So do I, and the population was less.  I don't suppose many do remember the 80s both here and in the UK; awful times.  But, we seem to be set on a course based on hysteria and an unwillingness to accept that life carries risk, because "they" should remove as much risk as possible.  

I tried to have a conversation about it with my son and his trenchant view is that life is worth more than the economy.  I tried to point out that without a working economy, life is going to be very hard, beyond anyone's comprehension, and that will result in many people dying through non-availability of income and health services, not to mention the mental impact.

It is staggering that very few are actually picking this up.  There is a real danger, in my view, that when the handling is scrutinised, the biggest failure will not be preventing deaths from covid, but the lives lost through failing to preserve an economy that supports everyone.

It’s not which risk trumps which but I do find it odd how many younger people have given up and are happy to let the state and so-called experts dictate what the future of their life will be. Even if that’s sat on their bum for the next 5 years on benefits in order to keep “safe” (from something that is highly unlikely to kill them) while everything rots around them. If you recall the late 80s things only started to get better when people took control and decided that it was better taking some risk in their personal lives than being powerlessly stuck on the dole queue or in some dead end job assigned to them by their social status. If we’re not careful that’s what it will all be back to. People don’t seem to want control their own lives. They’ve given up paralyzed by fear and are happy to have their lives determined and controlled for them (even to the extent they will accept lost liberty, lost jobs, lost homes) just so they can’t feel superficially safe because government has told them that they should be very afraid.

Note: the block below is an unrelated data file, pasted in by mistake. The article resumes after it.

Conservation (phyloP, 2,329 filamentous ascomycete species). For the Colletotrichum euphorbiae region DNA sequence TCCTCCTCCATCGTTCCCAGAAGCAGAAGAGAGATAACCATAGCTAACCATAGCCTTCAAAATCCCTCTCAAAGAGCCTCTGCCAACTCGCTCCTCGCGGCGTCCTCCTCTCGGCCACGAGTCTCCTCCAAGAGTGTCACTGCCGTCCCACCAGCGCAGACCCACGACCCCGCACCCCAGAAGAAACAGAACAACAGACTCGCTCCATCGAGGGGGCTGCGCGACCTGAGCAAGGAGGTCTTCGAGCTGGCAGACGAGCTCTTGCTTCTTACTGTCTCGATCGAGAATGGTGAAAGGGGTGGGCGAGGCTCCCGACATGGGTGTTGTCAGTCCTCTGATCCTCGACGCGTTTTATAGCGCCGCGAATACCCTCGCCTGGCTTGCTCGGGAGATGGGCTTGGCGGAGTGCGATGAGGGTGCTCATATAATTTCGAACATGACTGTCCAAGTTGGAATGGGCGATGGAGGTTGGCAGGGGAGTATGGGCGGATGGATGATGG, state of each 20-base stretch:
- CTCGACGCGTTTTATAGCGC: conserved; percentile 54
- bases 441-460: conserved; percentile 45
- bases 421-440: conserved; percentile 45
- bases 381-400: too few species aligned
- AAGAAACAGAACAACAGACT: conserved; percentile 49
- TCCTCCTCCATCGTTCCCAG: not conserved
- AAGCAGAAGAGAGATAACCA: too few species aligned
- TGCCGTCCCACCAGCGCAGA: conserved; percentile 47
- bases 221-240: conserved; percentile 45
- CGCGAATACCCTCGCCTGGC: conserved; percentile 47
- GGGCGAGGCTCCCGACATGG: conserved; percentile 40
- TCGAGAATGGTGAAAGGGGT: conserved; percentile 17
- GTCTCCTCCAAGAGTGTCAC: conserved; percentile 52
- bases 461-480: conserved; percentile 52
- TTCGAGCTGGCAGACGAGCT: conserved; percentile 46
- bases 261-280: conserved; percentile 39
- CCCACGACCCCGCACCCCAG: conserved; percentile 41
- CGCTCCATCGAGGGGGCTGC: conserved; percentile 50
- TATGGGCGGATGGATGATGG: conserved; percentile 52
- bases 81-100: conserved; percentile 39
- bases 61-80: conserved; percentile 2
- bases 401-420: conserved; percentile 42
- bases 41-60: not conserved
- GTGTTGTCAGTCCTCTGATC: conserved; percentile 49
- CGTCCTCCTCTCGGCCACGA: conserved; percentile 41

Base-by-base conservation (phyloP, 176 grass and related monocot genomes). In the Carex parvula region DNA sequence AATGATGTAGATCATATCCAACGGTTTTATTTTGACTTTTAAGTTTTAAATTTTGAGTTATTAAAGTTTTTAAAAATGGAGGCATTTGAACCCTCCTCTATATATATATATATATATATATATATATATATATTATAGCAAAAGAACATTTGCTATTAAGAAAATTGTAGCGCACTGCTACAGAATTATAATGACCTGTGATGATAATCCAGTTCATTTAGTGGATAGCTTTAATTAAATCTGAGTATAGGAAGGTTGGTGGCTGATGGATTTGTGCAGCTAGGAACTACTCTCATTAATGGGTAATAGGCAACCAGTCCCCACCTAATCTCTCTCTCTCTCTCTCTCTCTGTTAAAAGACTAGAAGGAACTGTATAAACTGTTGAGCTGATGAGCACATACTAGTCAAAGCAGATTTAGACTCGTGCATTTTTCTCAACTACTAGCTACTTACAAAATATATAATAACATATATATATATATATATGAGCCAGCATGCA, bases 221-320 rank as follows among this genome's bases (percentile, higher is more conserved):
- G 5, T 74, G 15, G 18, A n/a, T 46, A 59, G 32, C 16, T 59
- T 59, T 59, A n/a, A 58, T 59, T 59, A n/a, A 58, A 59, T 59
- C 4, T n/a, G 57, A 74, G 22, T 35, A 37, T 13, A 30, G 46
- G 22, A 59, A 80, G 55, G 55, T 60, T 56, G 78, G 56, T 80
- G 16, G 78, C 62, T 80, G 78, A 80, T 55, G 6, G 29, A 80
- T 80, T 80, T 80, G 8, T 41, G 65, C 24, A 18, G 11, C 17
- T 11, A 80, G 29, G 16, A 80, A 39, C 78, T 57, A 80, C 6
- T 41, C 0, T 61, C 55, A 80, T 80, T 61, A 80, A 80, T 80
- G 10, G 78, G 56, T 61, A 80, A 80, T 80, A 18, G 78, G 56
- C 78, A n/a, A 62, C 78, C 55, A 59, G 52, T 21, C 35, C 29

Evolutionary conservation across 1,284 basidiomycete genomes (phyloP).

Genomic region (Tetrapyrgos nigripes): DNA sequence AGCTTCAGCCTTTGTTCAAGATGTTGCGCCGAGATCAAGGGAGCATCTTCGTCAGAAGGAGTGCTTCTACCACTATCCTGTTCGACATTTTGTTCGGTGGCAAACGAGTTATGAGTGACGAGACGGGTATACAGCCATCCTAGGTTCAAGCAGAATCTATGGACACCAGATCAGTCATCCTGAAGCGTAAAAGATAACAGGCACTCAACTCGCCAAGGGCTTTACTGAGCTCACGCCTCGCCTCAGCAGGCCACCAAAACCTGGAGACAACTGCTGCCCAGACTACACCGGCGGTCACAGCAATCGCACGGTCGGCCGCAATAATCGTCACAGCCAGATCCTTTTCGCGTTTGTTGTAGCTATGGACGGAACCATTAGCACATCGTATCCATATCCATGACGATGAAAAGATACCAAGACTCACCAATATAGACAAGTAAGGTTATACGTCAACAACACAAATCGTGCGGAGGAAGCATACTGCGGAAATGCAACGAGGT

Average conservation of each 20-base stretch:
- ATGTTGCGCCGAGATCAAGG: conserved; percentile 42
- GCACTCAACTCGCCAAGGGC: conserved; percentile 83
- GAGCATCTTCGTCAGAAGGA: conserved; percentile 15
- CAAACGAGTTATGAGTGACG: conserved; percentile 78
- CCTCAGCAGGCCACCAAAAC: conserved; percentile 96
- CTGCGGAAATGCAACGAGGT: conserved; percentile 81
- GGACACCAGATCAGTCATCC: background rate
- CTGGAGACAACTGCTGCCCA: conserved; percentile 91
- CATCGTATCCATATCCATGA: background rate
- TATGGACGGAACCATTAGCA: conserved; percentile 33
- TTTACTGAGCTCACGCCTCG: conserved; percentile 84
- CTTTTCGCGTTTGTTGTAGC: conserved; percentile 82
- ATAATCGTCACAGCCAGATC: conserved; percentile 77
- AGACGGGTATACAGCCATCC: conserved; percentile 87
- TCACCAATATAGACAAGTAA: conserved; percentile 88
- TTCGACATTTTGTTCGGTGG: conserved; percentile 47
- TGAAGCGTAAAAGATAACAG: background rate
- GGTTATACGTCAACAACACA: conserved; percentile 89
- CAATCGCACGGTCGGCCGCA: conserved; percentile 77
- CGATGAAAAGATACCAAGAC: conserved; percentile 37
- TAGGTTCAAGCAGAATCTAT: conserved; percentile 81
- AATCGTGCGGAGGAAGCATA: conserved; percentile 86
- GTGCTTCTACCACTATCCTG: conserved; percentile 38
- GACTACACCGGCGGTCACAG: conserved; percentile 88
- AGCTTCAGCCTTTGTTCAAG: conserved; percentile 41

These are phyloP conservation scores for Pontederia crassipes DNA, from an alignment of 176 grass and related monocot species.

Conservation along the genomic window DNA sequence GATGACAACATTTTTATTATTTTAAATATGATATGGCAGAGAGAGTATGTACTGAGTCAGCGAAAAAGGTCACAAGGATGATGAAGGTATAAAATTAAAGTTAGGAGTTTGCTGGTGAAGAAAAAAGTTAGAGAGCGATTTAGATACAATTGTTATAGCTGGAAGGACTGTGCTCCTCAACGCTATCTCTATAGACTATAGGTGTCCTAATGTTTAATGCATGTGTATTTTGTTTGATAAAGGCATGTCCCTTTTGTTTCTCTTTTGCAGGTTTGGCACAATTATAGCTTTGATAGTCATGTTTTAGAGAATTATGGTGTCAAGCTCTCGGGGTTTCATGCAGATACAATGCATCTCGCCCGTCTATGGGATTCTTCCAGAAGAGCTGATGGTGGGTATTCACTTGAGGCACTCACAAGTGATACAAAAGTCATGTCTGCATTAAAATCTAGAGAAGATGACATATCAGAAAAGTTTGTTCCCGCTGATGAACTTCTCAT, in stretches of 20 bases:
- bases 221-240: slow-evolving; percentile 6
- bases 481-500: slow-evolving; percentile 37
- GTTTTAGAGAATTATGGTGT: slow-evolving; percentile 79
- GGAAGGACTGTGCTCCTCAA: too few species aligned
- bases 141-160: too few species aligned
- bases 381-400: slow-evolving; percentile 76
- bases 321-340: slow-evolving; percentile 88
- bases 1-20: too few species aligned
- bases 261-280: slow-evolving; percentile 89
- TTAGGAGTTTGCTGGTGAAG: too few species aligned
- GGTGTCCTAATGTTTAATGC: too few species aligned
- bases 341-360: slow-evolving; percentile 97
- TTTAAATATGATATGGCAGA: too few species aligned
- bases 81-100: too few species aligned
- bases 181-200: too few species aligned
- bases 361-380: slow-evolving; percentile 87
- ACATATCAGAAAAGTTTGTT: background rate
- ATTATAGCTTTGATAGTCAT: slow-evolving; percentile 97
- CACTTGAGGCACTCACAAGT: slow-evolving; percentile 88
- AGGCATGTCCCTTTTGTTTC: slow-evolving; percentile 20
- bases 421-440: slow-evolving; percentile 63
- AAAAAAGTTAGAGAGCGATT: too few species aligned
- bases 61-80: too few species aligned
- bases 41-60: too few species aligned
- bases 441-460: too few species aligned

Edited by Southfork
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Posted (edited)
8 minutes ago, Gladys said:

Yes, but what is vital is that there is economic activity to pay for people on benefits.  When the pot is empty, it is empty. 

There won’t be. Neither will there be money to pay for the NHS or for all the hoards of local authority and government workers. We’ll be back to the 3 day week and rotting rubbish in the streets as there will be no money to pay anyone with. All this furlough money is misleading. It has an end date. When that end date happens it won’t be pretty. 

Edited by Southfork
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No, there won't be money for the NHS, or any other public service which everyone takes for granted.  

The only grain of comfort is that the money hasn't  disappeared, it will be a case of unlocking it. 

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9 minutes ago, Southfork said:

There won’t be. Neither will there be money to pay for the NHS or for all the hoards of local authority and government workers. We’ll be back to the 3 day week and rotting rubbish in the streets as there will be no money to pay anyone with. All this furlough money is misleading. It has an end date. When that end date happens it won’t be pretty.